k-os spreads Joyful Rebellion
Former York film & video student k-os isn’t really all that chaotic, reported The Edmonton Journal on July 1. He’s just this nice guy from suburban Ontario (via Trinidad) named Kevin Brereton. He just happens to have a hit song or two, and recently cleaned up at the MuchMusic Video Awards for “Crabbuckit” and “Man I Used to Be.”
York student mentioned as one of several ground-breaking Islamic women
Friday prayers were conducted by a woman in a mosque for the first time in Canadian history, a move many liberal Muslims are hoping will open the door to greater equality between the sexes in the Islamic community reported The Globe & Mail, July 2. About 100 people sat on the floor of the United Muslim Association mosque in North Etobicoke as Pamela Taylor, co-chair of the New York-based Progressive Muslim Union, led the mixed-gender congregation in prayers and offered a sermon on the importance of equality between races, genders, sexual orientations and persons with disabilities. The story mentioned York student Maryam Mirza, who delivered part of a sermon marking the end of Ramadan at the Etobicoke mosque in November. She did not, however, lead the prayers.
Glendon alum Russell Oliver doubles as Cashman
The Globe & Mail carried a story on July 2 about York alumnus Russell Oliver (BA ’70), the Toronto jewellery buyer, known for his advertisements featuring corny superhero Cashman. In Oliver’s world, cash has always trumped sentiment, and while others may chafe at his methods, he makes no apologies. “I’m not embarrassed about anything,” says the transplanted South African, 58. “I’m never shy and I’m never embarrassed.” That’s hardly a revelation to anyone who has been jolted out of a La-Z-Boy snooze by Oliver’s campy exhortations to trade their unwanted jewellery for cash, topped off with a hearty “Oh, yeah!” Love ’em or hate ’em, the ads – all 40 versions, on which Oliver has spent $5 million in airtime since 1995 – have worked like a solid-gold charm…. Ubiquitous as he is, Cashman is merely the latest entrepreneurial incarnation of Oliver, one of four children of savvy parents who ran, among other things, a circus in South Africa. In 1968, he made his first serious money, and his first trip to the fringes of respectability, when he started an illegal after-hours club. He was studying English at York University (Glendon), but preferred the club to the classroom. “I had the power, the money and anything I wanted,” he says. “That was the happiest time, but the burnout . . . ” He graduated from York and was bound for law school in the fall of 1970, but got sidetracked that summer while working at a jewellery store, upstairs in an office building at Queen and Victoria Streets.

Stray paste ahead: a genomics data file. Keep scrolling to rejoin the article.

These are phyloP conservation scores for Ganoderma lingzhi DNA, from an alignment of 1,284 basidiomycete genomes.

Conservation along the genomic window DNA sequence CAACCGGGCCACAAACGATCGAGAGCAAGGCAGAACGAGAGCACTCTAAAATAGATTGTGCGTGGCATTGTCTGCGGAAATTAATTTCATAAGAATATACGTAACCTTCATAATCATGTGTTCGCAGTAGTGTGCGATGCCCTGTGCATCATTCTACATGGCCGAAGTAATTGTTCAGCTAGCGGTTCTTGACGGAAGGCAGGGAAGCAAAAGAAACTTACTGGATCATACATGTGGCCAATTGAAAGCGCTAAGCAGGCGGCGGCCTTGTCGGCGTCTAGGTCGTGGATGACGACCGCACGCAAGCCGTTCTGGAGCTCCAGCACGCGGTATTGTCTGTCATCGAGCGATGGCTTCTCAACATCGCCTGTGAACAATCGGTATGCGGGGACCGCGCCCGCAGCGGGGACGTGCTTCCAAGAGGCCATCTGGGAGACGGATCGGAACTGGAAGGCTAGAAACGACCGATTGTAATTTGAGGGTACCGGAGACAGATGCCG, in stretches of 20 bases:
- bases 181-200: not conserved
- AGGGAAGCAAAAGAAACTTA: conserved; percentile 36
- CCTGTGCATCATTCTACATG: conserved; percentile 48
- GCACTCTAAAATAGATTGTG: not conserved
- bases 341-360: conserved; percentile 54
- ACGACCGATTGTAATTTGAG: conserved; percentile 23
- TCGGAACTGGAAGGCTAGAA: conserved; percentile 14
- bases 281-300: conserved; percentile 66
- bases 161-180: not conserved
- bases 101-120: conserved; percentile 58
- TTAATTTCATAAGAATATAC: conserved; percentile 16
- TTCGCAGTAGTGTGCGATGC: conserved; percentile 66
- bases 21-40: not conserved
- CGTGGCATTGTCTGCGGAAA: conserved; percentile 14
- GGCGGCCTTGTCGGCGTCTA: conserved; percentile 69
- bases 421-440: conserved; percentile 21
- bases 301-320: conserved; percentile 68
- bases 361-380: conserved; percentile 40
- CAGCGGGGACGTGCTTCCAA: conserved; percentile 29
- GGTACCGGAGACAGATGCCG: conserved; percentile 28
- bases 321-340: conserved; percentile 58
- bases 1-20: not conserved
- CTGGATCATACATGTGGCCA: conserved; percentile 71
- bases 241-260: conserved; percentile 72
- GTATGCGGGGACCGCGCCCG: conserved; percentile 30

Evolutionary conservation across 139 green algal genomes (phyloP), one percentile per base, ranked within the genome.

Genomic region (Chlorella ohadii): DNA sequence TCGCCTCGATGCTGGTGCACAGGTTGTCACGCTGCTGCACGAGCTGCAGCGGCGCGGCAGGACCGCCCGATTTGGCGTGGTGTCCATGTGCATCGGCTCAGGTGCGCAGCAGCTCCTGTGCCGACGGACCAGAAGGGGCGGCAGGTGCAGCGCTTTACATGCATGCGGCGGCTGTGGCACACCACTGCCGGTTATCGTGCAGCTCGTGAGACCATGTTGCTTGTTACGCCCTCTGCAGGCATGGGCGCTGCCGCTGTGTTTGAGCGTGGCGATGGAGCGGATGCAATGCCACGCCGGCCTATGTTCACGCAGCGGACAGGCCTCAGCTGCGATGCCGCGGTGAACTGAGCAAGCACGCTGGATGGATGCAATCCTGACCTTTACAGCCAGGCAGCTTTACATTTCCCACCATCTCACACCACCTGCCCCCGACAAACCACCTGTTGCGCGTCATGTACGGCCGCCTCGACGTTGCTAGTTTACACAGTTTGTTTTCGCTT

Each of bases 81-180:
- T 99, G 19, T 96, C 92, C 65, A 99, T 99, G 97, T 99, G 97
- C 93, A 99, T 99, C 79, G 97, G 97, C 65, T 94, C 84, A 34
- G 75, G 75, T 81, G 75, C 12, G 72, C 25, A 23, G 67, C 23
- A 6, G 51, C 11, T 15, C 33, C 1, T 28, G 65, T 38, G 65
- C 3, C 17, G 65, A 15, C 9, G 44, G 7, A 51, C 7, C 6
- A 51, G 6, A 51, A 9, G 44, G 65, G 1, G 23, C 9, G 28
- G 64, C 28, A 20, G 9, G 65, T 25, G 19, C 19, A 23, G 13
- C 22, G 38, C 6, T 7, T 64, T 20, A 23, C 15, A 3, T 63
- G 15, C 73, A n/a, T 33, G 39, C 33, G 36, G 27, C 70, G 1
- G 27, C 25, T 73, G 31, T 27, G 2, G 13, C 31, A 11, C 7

- Stephen Cain , English professor in York’s Faculty of Arts, was mentioned on Toronto’s CBC television on June 30, as leader of a walking tour for Toronto’s Scream Literary Festival.
- A call for Canada’s removal from membership in the G8 by a former advisor to US President Bill Clinton sent reporters looking for a reaction from Bernie Wolf, professor of economics in the Schulich School of Business. His comments were carried on radio in Toronto (CFRB) and Montreal (CJAD) on June 20. Wolf also spoke that same day on Toronto’s CFRB radio and CBC television’s local and national news broadcasts about the new assembly plant Toyota Canada announced it will build in Woodstock.
- The health of India’s poor was the topic of an interview with Martin Bunch, professor in York’s Faculty of Environmental Studies, on CBC Radio’s “Metro Morning”, July 1.
- Coverage of Saturday’s Live 8 concert included comments by Rob Bowman, music professor in York’s Faculty of Fine Arts, on CBC Radio in St. John.
- Karla Homolka’s release from prison was the topic of the Goldhawk phone-in show on Rogers Television, June 30. The guest was Paul Burstein, adjunct professor at York’s Osgoode Hall Law School and a criminal lawyer who once represented Homolka’s former husband Paul Bernardo.
Akua Acheampong, a part-time York University dance instructor in the Faculty of Fine Arts, joined FM 89.5 CIUT’s “Evi-dance” producer and host Ted Fox on July 3 to talk about York’s brand new course on urban/hip-hop and the dance form.